Differential modulation of neurons in the rostral ventromedial medulla by neurokinin-1 receptors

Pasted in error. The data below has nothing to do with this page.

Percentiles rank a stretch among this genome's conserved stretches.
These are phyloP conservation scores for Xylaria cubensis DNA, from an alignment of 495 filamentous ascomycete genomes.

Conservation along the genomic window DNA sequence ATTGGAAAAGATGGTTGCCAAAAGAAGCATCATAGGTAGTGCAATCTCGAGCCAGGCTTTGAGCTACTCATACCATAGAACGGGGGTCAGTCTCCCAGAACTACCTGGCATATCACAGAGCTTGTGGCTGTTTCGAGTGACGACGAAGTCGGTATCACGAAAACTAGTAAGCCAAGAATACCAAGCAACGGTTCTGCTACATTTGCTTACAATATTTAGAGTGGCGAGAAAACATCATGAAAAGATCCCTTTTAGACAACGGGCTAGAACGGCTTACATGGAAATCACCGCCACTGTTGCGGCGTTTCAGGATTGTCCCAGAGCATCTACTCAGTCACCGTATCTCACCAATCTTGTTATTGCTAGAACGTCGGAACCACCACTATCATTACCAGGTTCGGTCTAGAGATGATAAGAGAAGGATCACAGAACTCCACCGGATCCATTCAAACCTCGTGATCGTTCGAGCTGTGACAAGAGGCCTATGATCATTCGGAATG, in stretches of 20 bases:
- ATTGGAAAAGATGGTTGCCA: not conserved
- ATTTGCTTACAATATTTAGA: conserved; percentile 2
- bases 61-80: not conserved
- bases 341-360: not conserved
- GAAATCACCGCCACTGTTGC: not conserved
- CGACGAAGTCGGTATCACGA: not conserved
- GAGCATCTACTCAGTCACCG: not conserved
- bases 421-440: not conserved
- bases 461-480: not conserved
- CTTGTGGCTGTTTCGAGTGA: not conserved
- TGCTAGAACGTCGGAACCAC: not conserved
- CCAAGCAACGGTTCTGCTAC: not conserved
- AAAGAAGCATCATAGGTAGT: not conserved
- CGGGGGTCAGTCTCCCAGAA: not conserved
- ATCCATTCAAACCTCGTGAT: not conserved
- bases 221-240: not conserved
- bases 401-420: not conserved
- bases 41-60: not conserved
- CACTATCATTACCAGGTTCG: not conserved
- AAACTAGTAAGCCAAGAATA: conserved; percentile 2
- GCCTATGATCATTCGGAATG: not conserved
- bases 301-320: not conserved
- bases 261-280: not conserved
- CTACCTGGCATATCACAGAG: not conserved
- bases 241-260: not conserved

ABSTRACT The rostral ventromedial medulla (RVM) is part of descending circuitry that modulates nociceptive processing at the level of the spinal cord. RVM output can facilitate pain transmission under certain conditions such as inflammation, and thereby contribute to hyperalgesia. Evidence suggests that substance P and activation of neurokinin-1 (NK-1) receptors in the RVM are involved in descending facilitation of nociception. We showed previously that injection of NK-1 receptor antagonists into the RVM attenuated mechanical and heat hyperalgesia produced by intraplantar injection of capsaicin. Furthermore, intraplantar injection of capsaicin excited ON cells in the RVM and inhibited ongoing activity of OFF cells. In the present studies, we therefore examined changes in responses of RVM neurons to mechanical and heat stimuli after intraplantar injection of capsaicin and determined the role of NK-1 receptors by injecting a NK-1 receptor antagonist into the RVM prior to capsaicin. After capsaicin injection, excitatory responses of ON cells and inhibitory responses of OFF cells evoked by mechanical and heat stimuli applied to the injected, but not contralateral, paw were increased. Injection of the NK-1 antagonist L-733,060 did not alter evoked responses of ON or OFF cells but attenuated the capsaicin-evoked enhanced responses of ON cells to mechanical and heat stimuli with less of an effect on the enhanced inhibitory responses of OFF cells. These data support the notion that descending facilitation from RVM contributes to hyperalgesia and that NK-1 receptors, presumably located on ON cells, play an important role in initiating descending facilitation of nociceptive transmission.